Safiya Sinclair To Judge Summer 2024 Creative Nonfiction Contest

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The Schooner is proud to announce that the 2024 Summer Creative Nonfiction Contest will be judged by a previous contributor to the journal, a Raz-Shumaker awarded author, as well as a winner of the Summer of 2015 Glenna Luschei Poetry award: Safiya Sinclair. Sinclair’s other honors include a Pushcart Prize, recognition on countless book lists, and fellowships from the Poetry Foundation, the Bread Loaf Writers’ Conference, and others. Her work has appeared in The New Yorker, Time Magazine, and many other journals and magazines. She is currently an Associate Professor of Creative Writing at Arizona State University. 

Sinclair’s first poetry book, Cannibal, won the 2015 Raz-Shumaker Award in Poetry. Colliding with and confronting The Tempest and postcolonial identity, the poems in Safiya Sinclair’s Cannibal explore Jamaican childhood and history, race relations in America, womanhood, otherness, and exile. Ada Limón, author of Bright Dead Things, describes Cannibal as “a new muscular music that is as brutal as it is beautiful… the debut of a poet who is dangerously talented and desperately needed.”  

Sinclair’s second book, How to Say Babylon: A Memoir came out in 2023. It became an instant success, with honors from the National Book Critics Circle, the Kirkus Prize, the OCM Bocas Prize for Caribbean Literature, and many others. Additionally, How to Say Babylon was named one of the 100 Notable Books of the year by the New York Times, a Top 10 Book of 2023 by the Washington Post, one of The Atlantic’s 10 Best Books of 2023, a TIME Magazine Top 10 Nonfiction Book of 2023, and one of Barack Obama’s Favorite Books of 2023. How to Say Babylon is a reflection on her Rastafarian upbringing, strained relationship with her father, and path to becoming her own woman. In the 2023 New Yorker article “Revisiting My Rastafari Childhood,” Sinclair gives readers a glimpse of the experiences detailed in her memoir with this excerpt:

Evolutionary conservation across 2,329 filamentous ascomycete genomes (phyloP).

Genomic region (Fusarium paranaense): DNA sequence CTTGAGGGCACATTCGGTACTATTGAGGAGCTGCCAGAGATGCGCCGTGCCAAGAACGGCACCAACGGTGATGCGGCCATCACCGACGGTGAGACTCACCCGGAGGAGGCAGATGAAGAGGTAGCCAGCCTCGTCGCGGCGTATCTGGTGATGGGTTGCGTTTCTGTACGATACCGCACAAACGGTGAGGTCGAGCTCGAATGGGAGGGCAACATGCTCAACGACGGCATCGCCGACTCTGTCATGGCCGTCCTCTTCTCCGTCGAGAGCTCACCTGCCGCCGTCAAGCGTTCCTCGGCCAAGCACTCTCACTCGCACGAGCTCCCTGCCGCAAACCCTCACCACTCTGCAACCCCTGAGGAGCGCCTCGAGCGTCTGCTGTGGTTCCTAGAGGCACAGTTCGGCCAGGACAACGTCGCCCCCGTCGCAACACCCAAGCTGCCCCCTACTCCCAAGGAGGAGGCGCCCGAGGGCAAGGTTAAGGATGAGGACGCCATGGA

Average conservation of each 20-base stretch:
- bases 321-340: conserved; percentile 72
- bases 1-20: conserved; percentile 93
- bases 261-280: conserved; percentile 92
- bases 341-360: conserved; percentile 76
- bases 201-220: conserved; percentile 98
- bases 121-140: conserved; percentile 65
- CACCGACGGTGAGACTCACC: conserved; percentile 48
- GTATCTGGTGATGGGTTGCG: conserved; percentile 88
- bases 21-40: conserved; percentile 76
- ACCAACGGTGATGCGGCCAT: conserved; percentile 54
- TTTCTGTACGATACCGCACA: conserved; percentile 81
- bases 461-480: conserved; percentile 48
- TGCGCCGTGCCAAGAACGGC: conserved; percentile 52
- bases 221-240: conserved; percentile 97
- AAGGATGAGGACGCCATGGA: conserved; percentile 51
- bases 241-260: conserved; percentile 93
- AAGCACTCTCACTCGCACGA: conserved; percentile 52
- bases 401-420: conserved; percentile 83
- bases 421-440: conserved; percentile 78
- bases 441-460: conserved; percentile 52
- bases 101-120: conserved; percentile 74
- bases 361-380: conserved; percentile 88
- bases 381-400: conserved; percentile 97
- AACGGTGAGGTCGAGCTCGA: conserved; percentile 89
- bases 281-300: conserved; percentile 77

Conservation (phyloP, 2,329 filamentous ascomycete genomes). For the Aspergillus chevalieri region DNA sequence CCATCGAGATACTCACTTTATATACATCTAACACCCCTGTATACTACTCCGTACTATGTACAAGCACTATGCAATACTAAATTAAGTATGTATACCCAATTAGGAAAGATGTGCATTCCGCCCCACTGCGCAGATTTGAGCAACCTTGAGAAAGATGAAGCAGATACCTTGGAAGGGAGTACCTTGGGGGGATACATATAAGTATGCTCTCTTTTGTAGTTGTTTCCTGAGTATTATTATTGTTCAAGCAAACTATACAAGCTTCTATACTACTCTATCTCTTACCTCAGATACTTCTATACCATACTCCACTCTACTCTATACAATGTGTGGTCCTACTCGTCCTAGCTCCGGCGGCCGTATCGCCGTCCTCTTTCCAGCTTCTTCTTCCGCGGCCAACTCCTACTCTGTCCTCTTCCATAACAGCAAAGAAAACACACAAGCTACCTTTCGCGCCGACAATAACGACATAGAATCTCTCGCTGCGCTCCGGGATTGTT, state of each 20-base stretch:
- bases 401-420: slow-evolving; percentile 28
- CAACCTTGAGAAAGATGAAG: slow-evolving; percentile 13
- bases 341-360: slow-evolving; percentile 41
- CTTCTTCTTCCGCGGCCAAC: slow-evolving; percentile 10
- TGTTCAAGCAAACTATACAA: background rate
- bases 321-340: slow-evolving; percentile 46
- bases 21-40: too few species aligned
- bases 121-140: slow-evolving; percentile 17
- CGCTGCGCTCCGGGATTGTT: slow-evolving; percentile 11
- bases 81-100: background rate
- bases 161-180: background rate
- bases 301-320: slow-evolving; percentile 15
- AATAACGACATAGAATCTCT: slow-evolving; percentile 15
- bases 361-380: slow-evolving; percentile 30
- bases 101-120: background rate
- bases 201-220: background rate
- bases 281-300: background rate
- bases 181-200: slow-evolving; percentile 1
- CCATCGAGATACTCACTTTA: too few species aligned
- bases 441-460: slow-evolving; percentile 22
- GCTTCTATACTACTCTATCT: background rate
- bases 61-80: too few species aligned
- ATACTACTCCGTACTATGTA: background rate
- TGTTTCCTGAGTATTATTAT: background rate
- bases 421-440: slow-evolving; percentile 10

Shannon leaned down from her perch, her gaze fixed on my locks, and asked me if henna was part of my religion. I shook my head no. Then she asked if I could wear nail polish. The answer was no, it was always no. But she kept going, as if she were trying to reveal something clever about Rastafari to me. Why can’t you pierce your ears? Who made the rules? 

My father, I wanted to tell her. But how could I convey that every Rastaman was the godhead in his household, that every word my father spoke was gospel? 

To read more, purchase How to Say Babylon here

The Schooner looks forward to receiving your Creative Nonfiction Contest submissions. Essays of up to 5,000 words will be accepted from May 15th to August 1st. For more information, view our guidelines here.